MICHELE NORRIS, Host:
From NPR News, this is ALL THINGS CONSIDERED. I'm Michele Norris.
MELISSA BLOCK, Host:
As NPR's Joshua Brockman reports, some patients and practitioners are increasingly frustrated with what they see as a focus on the bottom line.
JOSHUA BROCKMAN: Last summer, 32-year-old Rebecca Neusteter went out for a leisurely bike ride. But she fell off her bike and shattered her knee. It required surgery, the kind where doctors insert a metal plate and eight screws in order to put the pieces back together.
NORRIS: And so when I was discharged, I couldn't really leave my house for a while. I was in bad shape.
BROCKMAN: Neusteter couldn't walk, so she needed physical therapy twice a week in Washington, D.C. But Neusteter is still paying a high price for her therapy. She pays $140 out of pocket for each weekly session.
NORRIS: And she doesn't process insurance herself. So you have to pay out of pocket to see her. So it gets to be like, pretty much a financial hardship.
BROCKMAN: Neusteter gets about $100 back from her insurance company for each visit, after meeting a $550 annual deductible. But, she says, she's willing to pay so much because the stakes are high.
NORRIS: Stand up for me, Rebecca. I want to watch how you're walking today.
BROCKMAN: Rosalie Begun is Neusteter's therapist. She's had her own practice for more than a decade. And she says she doesn't take insurance because it would compromise patient care.
NORRIS: And I have found in my practice that my patients get better faster, and require fewer visits, when they can actually have more time and more care. If insurance reimbursement was better, then therapists could spend more time with their patients.
BROCKMAN: Neusteter's hour-long session with Rosalie Begun is anything but rushed. It's a focused, one-on-one as Neusteter steps onto two circular discs loaded with ball bearings.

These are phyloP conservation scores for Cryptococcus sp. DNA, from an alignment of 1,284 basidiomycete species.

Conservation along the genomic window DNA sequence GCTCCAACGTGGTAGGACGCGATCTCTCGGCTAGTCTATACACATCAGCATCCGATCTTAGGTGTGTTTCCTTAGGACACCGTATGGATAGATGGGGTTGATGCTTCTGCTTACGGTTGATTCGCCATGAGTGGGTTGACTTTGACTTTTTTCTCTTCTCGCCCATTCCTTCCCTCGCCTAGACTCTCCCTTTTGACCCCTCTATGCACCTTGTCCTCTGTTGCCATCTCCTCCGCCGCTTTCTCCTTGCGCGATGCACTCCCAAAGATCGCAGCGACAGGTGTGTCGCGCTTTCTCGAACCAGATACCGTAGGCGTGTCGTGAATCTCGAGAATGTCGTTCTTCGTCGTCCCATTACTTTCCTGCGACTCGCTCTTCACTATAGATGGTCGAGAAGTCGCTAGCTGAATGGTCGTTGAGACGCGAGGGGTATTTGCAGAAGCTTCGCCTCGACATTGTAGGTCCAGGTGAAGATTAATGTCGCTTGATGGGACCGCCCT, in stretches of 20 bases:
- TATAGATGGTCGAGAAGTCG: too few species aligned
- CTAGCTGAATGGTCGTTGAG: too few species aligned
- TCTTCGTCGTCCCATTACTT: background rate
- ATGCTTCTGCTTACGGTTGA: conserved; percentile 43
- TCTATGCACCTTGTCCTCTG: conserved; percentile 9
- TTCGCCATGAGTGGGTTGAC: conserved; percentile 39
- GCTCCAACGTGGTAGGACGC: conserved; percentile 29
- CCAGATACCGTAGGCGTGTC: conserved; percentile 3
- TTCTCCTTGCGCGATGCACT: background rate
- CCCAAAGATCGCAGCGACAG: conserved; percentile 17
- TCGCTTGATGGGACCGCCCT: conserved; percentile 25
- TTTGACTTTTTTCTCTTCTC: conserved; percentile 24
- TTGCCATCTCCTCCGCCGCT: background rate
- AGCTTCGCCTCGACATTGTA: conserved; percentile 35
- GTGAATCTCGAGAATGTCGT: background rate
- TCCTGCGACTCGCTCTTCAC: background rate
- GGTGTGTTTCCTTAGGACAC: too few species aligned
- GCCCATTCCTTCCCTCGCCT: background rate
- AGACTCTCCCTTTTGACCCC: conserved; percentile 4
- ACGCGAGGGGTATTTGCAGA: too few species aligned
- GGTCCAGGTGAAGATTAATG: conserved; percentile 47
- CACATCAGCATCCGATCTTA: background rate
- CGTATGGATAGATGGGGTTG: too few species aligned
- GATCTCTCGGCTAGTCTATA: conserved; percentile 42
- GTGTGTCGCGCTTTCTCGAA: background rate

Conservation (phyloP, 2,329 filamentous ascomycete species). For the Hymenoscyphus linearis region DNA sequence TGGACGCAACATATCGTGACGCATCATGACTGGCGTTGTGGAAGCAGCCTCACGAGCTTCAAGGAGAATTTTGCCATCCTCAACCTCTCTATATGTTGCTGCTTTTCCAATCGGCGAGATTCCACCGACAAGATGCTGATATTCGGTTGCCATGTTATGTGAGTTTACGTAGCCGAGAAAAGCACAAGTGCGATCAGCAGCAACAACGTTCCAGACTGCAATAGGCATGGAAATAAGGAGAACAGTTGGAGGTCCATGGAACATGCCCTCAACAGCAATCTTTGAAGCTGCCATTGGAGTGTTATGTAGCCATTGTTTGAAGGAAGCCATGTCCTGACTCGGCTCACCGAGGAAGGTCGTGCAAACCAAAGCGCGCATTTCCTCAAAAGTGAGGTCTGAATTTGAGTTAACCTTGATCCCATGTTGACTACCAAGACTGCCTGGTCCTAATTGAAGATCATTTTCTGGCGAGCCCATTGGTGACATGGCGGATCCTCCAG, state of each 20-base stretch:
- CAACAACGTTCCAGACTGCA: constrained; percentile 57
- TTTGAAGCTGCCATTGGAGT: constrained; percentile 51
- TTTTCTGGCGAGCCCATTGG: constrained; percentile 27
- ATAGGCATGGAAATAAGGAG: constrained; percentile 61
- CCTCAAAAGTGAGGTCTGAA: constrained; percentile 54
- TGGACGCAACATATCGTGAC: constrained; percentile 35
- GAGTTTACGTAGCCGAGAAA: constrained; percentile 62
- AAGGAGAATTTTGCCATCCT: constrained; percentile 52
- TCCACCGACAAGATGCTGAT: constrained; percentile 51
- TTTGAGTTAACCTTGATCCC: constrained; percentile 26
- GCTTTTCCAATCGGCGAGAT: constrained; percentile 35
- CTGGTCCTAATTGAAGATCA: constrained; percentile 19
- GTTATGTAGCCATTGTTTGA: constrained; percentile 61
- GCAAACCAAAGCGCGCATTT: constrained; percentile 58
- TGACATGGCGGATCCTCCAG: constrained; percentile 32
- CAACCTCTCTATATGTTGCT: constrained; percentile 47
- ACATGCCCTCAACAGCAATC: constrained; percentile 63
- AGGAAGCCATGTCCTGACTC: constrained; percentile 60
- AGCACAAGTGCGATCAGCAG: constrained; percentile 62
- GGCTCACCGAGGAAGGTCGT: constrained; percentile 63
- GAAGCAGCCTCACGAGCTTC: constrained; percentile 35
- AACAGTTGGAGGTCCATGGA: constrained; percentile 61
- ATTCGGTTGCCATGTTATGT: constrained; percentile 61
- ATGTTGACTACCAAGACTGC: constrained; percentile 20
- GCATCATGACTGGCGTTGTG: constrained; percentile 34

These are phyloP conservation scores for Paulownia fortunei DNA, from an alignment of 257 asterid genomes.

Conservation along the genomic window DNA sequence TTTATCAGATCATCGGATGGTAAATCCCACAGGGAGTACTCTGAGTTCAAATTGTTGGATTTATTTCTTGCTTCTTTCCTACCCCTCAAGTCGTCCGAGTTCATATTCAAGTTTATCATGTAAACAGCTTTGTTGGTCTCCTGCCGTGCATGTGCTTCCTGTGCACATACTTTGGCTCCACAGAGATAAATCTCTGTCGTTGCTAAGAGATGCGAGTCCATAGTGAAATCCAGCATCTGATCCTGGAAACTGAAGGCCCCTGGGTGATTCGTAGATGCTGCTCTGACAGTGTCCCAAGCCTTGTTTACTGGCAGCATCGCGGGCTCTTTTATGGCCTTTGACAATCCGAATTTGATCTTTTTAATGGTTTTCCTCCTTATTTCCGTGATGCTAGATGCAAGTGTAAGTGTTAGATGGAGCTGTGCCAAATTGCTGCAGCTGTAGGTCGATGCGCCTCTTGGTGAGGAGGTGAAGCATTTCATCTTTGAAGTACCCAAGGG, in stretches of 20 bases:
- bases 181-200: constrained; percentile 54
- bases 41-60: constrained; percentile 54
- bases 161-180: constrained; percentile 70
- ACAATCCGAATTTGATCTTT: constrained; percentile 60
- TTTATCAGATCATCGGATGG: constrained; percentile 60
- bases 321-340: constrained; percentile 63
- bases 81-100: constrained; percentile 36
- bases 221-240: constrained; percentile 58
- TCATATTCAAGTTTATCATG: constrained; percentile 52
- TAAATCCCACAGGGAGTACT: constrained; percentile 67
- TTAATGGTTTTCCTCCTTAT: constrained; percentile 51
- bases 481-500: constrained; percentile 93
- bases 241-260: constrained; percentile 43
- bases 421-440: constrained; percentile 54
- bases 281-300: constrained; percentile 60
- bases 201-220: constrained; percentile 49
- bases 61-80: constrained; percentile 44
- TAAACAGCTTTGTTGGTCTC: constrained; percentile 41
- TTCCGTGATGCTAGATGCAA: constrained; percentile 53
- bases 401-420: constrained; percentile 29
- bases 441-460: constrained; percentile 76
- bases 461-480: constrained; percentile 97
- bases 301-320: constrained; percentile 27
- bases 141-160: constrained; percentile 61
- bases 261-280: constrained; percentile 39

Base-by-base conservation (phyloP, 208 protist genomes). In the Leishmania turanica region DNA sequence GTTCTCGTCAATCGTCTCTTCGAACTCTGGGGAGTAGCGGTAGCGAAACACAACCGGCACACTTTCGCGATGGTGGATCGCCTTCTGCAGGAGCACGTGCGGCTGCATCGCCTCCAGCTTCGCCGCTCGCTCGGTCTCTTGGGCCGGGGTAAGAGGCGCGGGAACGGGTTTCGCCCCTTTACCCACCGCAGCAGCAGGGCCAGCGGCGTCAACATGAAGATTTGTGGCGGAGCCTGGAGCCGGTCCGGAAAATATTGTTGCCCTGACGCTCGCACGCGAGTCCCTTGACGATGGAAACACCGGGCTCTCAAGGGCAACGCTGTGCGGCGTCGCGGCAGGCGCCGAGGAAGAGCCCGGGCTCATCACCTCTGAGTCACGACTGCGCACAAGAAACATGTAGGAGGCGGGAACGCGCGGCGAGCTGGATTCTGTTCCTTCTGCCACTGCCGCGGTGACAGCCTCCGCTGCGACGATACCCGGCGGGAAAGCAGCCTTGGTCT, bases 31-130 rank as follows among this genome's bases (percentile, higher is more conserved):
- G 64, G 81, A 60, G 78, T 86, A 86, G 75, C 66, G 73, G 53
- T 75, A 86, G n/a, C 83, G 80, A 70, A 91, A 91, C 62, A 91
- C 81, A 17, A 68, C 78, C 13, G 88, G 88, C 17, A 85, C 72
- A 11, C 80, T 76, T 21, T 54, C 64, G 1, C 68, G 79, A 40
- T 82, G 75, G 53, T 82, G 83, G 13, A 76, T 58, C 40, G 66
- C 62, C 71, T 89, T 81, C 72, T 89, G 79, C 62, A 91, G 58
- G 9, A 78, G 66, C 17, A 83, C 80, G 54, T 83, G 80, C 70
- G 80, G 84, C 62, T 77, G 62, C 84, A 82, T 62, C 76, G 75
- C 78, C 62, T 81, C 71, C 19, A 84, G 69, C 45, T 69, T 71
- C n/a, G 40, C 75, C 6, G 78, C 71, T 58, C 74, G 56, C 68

NORRIS: So first your knees, your knees are going to be straight. You're going to stand up tall. And you're going to use your hip muscles to turn your feet out, and then come back to parallel.
BROCKMAN: Rosalie Begun is Rebecca's sixth physical therapist. Neusteter says she walked away from the others because she was often rushed in and out.
NORRIS: Their office really felt like it was run as if it were a business. They have half-an-hour sessions, and they back other sessions immediately before and immediately after.
BROCKMAN: Across town, at the National Rehabilitation Hospital, Eve Bulford is warming up on a machine you pedal with your arms. The 28-year-old is also getting one-on-one attention. But she's not paying a dime. That's because of workers' compensation.
NORRIS: I was injured doing a drill at fire academy, where I had to jump out a window, a second-story window, head first onto a ladder. And the idea is to save yourself in case the room is going to flash over.
BROCKMAN: She saved herself, but she dislocated her right shoulder, tore some cartilage, and knocked some bone off to boot. Bulford is no stranger to physical therapy. But in the past, she says she's had to make hefty co-payments - up to $40 per session.
NORRIS: And with two or three sessions a week, it added up to quite a bit.
NORRIS: As in any business, the more customers you see, in this case the more patients you treat, the more income you can generate.
BROCKMAN: Scott Ward is the president of the American Physical Therapy Association. He says insurance company regulations and policies essentially force physical therapists to see as many patients as they can.
NORRIS: Frankly, I think the biggest challenge - and likely, the biggest frustration - are these regulations and policies associated with payment and care.
BROCKMAN: Susan Pisano, a spokeswoman for America's Health Insurance Plans, says it's a dilemma caused by the rising cost of care in the U.S.
NORRIS: Our members are trying to do the best they can to serve consumers and employers who are saying, we really can't absorb any more cost increases.
BROCKMAN: Joshua Brockman, NPR News, Washington.
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